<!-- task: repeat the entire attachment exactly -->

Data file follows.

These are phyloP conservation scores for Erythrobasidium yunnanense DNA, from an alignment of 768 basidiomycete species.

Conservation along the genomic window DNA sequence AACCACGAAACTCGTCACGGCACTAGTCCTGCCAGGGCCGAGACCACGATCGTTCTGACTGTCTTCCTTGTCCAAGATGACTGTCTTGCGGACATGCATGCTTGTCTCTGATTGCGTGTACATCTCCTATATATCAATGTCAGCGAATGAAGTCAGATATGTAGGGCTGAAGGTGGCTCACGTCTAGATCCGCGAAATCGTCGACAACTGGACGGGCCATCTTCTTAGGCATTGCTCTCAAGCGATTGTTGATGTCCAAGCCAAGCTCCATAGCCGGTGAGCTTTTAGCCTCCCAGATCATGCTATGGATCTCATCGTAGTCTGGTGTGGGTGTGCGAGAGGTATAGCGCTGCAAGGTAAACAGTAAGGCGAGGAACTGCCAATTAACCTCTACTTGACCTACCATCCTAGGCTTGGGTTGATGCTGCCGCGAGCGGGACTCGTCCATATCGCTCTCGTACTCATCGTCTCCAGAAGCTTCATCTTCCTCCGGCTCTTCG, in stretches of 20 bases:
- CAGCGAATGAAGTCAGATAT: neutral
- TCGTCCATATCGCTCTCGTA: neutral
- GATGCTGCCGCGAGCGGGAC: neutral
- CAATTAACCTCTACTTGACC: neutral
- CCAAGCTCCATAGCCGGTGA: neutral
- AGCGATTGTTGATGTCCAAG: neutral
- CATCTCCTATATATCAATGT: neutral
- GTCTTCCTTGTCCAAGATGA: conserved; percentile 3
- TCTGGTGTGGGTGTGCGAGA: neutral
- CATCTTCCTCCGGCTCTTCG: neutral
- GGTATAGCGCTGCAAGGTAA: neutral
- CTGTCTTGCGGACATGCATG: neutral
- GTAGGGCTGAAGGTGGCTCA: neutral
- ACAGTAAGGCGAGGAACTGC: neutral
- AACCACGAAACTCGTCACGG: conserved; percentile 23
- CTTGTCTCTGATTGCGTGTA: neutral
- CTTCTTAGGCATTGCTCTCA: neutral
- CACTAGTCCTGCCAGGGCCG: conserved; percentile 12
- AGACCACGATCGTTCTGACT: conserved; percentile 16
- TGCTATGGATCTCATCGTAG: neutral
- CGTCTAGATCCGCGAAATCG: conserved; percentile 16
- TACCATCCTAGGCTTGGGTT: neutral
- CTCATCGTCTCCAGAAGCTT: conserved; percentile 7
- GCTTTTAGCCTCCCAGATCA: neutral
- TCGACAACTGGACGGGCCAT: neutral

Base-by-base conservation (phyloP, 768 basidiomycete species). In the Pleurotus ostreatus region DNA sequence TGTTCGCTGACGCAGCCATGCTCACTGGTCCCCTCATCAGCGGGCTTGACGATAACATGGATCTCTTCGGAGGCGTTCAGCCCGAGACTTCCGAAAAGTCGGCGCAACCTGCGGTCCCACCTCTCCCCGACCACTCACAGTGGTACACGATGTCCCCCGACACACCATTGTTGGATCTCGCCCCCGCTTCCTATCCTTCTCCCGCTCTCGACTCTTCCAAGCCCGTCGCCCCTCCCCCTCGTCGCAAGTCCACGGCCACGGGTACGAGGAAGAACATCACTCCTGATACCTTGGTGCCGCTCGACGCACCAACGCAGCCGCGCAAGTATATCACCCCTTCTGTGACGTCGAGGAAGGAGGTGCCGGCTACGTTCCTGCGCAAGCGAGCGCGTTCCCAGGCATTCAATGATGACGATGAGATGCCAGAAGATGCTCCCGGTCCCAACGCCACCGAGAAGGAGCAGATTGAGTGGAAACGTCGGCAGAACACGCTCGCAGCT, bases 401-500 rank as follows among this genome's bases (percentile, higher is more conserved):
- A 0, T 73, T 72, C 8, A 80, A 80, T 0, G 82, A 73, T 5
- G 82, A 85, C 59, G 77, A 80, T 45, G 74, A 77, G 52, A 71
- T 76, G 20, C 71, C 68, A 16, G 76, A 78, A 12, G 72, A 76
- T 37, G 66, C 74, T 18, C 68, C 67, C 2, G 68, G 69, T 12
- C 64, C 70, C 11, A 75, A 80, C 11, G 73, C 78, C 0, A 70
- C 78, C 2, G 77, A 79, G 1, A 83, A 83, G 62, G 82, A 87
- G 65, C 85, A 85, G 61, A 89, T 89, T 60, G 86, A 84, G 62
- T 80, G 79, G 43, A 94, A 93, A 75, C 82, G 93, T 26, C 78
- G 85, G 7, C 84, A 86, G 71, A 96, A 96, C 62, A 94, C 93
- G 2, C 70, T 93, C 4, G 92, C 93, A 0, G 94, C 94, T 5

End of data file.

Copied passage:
These are phyloP conservation scores for Erythrobasidium yunnanense DNA, from an alignment of 768 basidiomycete species.

Conservation along the genomic window DNA sequence AACCACGAAACTCGTCACGGCACTAGTCCTGCCAGGGCCGAGACCACGATCGTTCTGACTGTCTTCCTTGTCCAAGATGACTGTCTTGCGGACATGCATGCTTGTCTCTGATTGCGTGTACATCTCCTATATATCAATGTCAGCGAATGAAGTCAGATATGTAGGGCTGAAGGTGGCTCACGTCTAGATCCGCGAAATCGTCGACAACTGGACGGGCCATCTTCTTAGGCATTGCTCTCAAGCGATTGTTGATGTCCAAGCCAAGCTCCATAGCCGGTGAGCTTTTAGCCTCCCAGATCATGCTATGGATCTCATCGTAGTCTGGTGTGGGTGTGCGAGAGGTATAGCGCTGCAAGGTAAACAGTAAGGCGAGGAACTGCCAATTAACCTCTACTTGACCTACCATCCTAGGCTTGGGTTGATGCTGCCGCGAGCGGGACTCGTCCATATCGCTCTCGTACTCATCGTCTCCAGAAGCTTCATCTTCCTCCGGCTCTTCG, in stretches of 20 bases:
- CAGCGAATGAAGTCAGATAT: neutral
- TCGTCCATATCGCTCTCGTA: neutral
- GATGCTGCCGCGAGCGGGAC: neutral
- CAATTAACCTCTACTTGACC: neutral
- CCAAGCTCCATAGCCGGTGA: neutral
- AGCGATTGTTGATGTCCAAG: neutral
- CATCTCCTATATATCAATGT: neutral
- GTCTTCCTTGTCCAAGATGA: conserved; percentile 3
- TCTGGTGTGGGTGTGCGAGA: neutral
- CATCTTCCTCCGGCTCTTCG: neutral
- GGTATAGCGCTGCAAGGTAA: neutral
- CTGTCTTGCGGACATGCATG: neutral
- GTAGGGCTGAAGGTGGCTCA: neutral
- ACAGTAAGGCGAGGAACTGC: neutral
- AACCACGAAACTCGTCACGG: conserved; percentile 23
- CTTGTCTCTGATTGCGTGTA: neutral
- CTTCTTAGGCATTGCTCTCA: neutral
- CACTAGTCCTGCCAGGGCCG: conserved; percentile 12
- AGACCACGATCGTTCTGACT: conserved; percentile 16
- TGCTATGGATCTCATCGTAG: neutral
- CGTCTAGATCCGCGAAATCG: conserved; percentile 16
- TACCATCCTAGGCTTGGGTT: neutral
- CTCATCGTCTCCAGAAGCTT: conserved; percentile 7
- GCTTTTAGCCTCCCAGATCA: neutral
- TCGACAACTGGACGGGCCAT: neutral

Base-by-base conservation (phyloP, 768 basidiomycete species). In the Pleurotus ostreatus region DNA sequence TGTTCGCTGACGCAGCCATGCTCACTGGTCCCCTCATCAGCGGGCTTGACGATAACATGGATCTCTTCGGAGGCGTTCAGCCCGAGACTTCCGAAAAGTCGGCGCAACCTGCGGTCCCACCTCTCCCCGACCACTCACAGTGGTACACGATGTCCCCCGACACACCATTGTTGGATCTCGCCCCCGCTTCCTATCCTTCTCCCGCTCTCGACTCTTCCAAGCCCGTCGCCCCTCCCCCTCGTCGCAAGTCCACGGCCACGGGTACGAGGAAGAACATCACTCCTGATACCTTGGTGCCGCTCGACGCACCAACGCAGCCGCGCAAGTATATCACCCCTTCTGTGACGTCGAGGAAGGAGGTGCCGGCTACGTTCCTGCGCAAGCGAGCGCGTTCCCAGGCATTCAATGATGACGATGAGATGCCAGAAGATGCTCCCGGTCCCAACGCCACCGAGAAGGAGCAGATTGAGTGGAAACGTCGGCAGAACACGCTCGCAGCT, bases 401-500 rank as follows among this genome's bases (percentile, higher is more conserved):
- A 0, T 73, T 72, C 8, A 80, A 80, T 0, G 82, A 73, T 5
- G 82, A 85, C 59, G 77, A 80, T 45, G 74, A 77, G 52, A 71
- T 76, G 20, C 71, C 68, A 16, G 76, A 78, A 12, G 72, A 76
- T 37, G 66, C 74, T 18, C 68, C 67, C 2, G 68, G 69, T 12
- C 64, C 70, C 11, A 75, A 80, C 11, G 73, C 78, C 0, A 70
- C 78, C 2, G 77, A 79, G 1, A 83, A 83, G 62, G 82, A 87
- G 65, C 85, A 85, G 61, A 89, T 89, T 60, G 86, A 84, G 62
- T 80, G 79, G 43, A 94, A 93, A 75, C 82, G 93, T 26, C 78
- G 85, G 7, C 84, A 86, G 71, A 96, A 96, C 62, A 94, C 93
- G 2, C 70, T 93, C 4, G 92, C 93, A 0, G 94, C 94, T 5